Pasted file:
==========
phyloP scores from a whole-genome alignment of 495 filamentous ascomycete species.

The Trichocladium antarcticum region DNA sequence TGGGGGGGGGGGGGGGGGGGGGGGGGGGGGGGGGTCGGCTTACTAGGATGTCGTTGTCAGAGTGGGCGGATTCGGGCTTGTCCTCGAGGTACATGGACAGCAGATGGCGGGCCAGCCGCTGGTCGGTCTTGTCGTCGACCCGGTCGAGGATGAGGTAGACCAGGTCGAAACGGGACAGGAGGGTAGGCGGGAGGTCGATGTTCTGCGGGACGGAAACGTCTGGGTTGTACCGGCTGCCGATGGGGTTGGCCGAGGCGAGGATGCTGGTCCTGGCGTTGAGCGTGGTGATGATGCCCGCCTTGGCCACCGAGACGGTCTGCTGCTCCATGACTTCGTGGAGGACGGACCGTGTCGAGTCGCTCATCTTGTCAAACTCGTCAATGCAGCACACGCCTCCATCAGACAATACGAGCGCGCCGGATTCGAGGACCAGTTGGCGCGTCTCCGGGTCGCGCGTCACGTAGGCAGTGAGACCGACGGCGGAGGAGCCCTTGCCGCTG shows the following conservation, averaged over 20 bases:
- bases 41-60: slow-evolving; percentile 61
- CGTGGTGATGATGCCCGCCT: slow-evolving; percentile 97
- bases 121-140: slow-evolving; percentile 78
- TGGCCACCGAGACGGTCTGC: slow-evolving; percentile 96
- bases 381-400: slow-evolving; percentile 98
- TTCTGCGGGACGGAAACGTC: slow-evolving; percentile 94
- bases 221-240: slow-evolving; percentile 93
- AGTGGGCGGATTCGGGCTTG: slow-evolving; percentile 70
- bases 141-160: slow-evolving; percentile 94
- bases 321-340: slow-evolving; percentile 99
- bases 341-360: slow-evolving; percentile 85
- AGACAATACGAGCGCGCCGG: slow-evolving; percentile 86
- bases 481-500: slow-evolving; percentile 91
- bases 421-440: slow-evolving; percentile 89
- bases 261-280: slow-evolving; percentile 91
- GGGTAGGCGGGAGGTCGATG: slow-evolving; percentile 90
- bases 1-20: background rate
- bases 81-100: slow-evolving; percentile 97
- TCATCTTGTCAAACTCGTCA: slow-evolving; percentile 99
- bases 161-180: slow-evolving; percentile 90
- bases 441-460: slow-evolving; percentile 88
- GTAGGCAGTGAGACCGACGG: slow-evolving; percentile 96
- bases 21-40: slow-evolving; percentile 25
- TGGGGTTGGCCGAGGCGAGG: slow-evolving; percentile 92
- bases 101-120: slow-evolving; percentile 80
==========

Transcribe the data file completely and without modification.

phyloP scores from a whole-genome alignment of 495 filamentous ascomycete species.

The Trichocladium antarcticum region DNA sequence TGGGGGGGGGGGGGGGGGGGGGGGGGGGGGGGGGTCGGCTTACTAGGATGTCGTTGTCAGAGTGGGCGGATTCGGGCTTGTCCTCGAGGTACATGGACAGCAGATGGCGGGCCAGCCGCTGGTCGGTCTTGTCGTCGACCCGGTCGAGGATGAGGTAGACCAGGTCGAAACGGGACAGGAGGGTAGGCGGGAGGTCGATGTTCTGCGGGACGGAAACGTCTGGGTTGTACCGGCTGCCGATGGGGTTGGCCGAGGCGAGGATGCTGGTCCTGGCGTTGAGCGTGGTGATGATGCCCGCCTTGGCCACCGAGACGGTCTGCTGCTCCATGACTTCGTGGAGGACGGACCGTGTCGAGTCGCTCATCTTGTCAAACTCGTCAATGCAGCACACGCCTCCATCAGACAATACGAGCGCGCCGGATTCGAGGACCAGTTGGCGCGTCTCCGGGTCGCGCGTCACGTAGGCAGTGAGACCGACGGCGGAGGAGCCCTTGCCGCTG shows the following conservation, averaged over 20 bases:
- bases 41-60: slow-evolving; percentile 61
- CGTGGTGATGATGCCCGCCT: slow-evolving; percentile 97
- bases 121-140: slow-evolving; percentile 78
- TGGCCACCGAGACGGTCTGC: slow-evolving; percentile 96
- bases 381-400: slow-evolving; percentile 98
- TTCTGCGGGACGGAAACGTC: slow-evolving; percentile 94
- bases 221-240: slow-evolving; percentile 93
- AGTGGGCGGATTCGGGCTTG: slow-evolving; percentile 70
- bases 141-160: slow-evolving; percentile 94
- bases 321-340: slow-evolving; percentile 99
- bases 341-360: slow-evolving; percentile 85
- AGACAATACGAGCGCGCCGG: slow-evolving; percentile 86
- bases 481-500: slow-evolving; percentile 91
- bases 421-440: slow-evolving; percentile 89
- bases 261-280: slow-evolving; percentile 91
- GGGTAGGCGGGAGGTCGATG: slow-evolving; percentile 90
- bases 1-20: background rate
- bases 81-100: slow-evolving; percentile 97
- TCATCTTGTCAAACTCGTCA: slow-evolving; percentile 99
- bases 161-180: slow-evolving; percentile 90
- bases 441-460: slow-evolving; percentile 88
- GTAGGCAGTGAGACCGACGG: slow-evolving; percentile 96
- bases 21-40: slow-evolving; percentile 25
- TGGGGTTGGCCGAGGCGAGG: slow-evolving; percentile 92
- bases 101-120: slow-evolving; percentile 80